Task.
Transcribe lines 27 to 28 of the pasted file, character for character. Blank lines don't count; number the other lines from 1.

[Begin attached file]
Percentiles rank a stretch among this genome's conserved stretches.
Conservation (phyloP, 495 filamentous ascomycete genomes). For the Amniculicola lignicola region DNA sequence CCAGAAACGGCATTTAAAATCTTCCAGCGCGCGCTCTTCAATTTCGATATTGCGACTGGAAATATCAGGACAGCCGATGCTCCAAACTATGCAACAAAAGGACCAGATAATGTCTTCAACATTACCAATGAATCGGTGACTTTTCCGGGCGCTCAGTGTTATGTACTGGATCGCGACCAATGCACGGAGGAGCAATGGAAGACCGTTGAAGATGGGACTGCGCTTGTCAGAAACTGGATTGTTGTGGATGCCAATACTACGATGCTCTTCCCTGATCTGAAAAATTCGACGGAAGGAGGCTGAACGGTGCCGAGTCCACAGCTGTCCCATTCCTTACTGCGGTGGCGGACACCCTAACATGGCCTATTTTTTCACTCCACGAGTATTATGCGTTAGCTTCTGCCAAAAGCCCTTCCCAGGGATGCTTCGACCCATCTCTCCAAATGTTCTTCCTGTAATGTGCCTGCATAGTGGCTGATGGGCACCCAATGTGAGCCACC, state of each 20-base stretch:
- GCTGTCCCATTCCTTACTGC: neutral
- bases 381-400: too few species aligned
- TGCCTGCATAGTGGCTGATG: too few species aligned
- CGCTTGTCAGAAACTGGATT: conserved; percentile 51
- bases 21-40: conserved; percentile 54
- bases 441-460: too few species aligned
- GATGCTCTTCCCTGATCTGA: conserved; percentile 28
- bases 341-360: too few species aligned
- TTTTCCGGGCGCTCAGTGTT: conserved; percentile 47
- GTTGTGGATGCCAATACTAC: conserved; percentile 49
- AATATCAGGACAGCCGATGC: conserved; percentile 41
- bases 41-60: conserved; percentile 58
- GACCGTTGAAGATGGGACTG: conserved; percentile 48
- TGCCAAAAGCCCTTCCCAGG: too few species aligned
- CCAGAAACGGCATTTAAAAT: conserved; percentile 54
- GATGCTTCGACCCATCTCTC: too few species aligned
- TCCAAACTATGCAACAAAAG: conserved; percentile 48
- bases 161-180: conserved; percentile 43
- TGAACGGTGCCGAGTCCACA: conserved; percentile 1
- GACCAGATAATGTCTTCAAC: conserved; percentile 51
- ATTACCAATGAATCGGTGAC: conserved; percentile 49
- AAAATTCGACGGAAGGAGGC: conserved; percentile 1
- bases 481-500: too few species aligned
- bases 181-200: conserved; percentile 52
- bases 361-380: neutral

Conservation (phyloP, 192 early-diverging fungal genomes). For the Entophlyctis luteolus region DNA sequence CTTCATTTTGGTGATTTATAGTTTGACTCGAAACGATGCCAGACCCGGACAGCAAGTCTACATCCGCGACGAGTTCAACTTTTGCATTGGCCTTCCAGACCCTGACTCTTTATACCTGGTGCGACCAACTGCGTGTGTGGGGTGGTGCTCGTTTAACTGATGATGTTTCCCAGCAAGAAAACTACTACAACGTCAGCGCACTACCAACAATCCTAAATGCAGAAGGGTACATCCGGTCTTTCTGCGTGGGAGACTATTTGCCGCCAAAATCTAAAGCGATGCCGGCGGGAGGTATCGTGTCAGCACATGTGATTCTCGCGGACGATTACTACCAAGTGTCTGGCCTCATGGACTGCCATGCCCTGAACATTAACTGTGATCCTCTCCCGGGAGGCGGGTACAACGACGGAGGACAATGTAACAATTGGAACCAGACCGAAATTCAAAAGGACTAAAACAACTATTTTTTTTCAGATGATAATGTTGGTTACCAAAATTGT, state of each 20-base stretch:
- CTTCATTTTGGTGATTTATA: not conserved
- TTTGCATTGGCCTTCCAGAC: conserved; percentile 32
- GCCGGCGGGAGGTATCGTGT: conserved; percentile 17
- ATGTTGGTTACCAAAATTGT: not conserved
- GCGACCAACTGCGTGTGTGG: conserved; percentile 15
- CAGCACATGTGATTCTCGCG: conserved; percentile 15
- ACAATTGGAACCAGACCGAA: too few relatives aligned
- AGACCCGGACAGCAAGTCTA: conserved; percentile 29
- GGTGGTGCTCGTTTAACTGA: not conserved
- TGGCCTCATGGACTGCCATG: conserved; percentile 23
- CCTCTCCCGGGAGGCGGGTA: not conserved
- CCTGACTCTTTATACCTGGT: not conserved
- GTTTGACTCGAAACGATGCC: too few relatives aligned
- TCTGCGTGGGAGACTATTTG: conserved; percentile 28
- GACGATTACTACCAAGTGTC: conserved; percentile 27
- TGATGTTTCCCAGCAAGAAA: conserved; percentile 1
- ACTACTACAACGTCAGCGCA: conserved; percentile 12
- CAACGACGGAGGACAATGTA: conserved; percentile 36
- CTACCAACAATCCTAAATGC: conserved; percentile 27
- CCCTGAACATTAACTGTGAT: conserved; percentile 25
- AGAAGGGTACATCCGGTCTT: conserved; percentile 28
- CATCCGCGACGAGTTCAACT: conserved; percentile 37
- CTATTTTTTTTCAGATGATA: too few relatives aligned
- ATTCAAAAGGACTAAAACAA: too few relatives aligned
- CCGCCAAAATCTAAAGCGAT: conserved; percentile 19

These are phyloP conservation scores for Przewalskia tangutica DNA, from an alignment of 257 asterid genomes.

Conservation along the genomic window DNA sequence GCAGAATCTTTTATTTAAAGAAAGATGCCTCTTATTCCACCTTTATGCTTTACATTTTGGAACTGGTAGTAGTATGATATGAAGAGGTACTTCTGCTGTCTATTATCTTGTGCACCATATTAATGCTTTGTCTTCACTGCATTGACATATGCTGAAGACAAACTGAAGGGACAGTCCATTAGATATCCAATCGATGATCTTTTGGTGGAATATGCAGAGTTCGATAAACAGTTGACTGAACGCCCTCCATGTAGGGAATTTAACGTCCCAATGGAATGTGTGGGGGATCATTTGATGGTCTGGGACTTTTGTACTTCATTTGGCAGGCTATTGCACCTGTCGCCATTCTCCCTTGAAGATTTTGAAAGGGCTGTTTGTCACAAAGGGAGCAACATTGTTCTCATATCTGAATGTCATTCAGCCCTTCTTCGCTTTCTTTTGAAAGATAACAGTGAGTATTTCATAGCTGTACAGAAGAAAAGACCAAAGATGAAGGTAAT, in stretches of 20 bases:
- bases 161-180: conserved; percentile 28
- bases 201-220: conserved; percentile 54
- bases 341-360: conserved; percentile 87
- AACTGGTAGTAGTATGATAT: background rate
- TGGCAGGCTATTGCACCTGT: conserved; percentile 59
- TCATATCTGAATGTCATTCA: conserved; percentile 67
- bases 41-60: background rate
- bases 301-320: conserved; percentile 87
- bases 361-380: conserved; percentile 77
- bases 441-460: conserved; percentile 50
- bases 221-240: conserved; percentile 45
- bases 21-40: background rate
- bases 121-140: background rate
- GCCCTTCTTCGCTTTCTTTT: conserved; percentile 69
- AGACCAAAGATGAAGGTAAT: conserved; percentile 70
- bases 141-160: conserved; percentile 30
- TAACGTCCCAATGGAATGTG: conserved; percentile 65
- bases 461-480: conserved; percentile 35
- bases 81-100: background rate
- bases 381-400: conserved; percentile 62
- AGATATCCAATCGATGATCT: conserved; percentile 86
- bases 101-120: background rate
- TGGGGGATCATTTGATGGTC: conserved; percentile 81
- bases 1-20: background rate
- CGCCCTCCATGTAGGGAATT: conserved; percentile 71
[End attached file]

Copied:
- bases 361-380: neutral

Conservation (phyloP, 192 early-diverging fungal genomes). For the Entophlyctis luteolus region DNA sequence CTTCATTTTGGTGATTTATAGTTTGACTCGAAACGATGCCAGACCCGGACAGCAAGTCTACATCCGCGACGAGTTCAACTTTTGCATTGGCCTTCCAGACCCTGACTCTTTATACCTGGTGCGACCAACTGCGTGTGTGGGGTGGTGCTCGTTTAACTGATGATGTTTCCCAGCAAGAAAACTACTACAACGTCAGCGCACTACCAACAATCCTAAATGCAGAAGGGTACATCCGGTCTTTCTGCGTGGGAGACTATTTGCCGCCAAAATCTAAAGCGATGCCGGCGGGAGGTATCGTGTCAGCACATGTGATTCTCGCGGACGATTACTACCAAGTGTCTGGCCTCATGGACTGCCATGCCCTGAACATTAACTGTGATCCTCTCCCGGGAGGCGGGTACAACGACGGAGGACAATGTAACAATTGGAACCAGACCGAAATTCAAAAGGACTAAAACAACTATTTTTTTTCAGATGATAATGTTGGTTACCAAAATTGT, state of each 20-base stretch: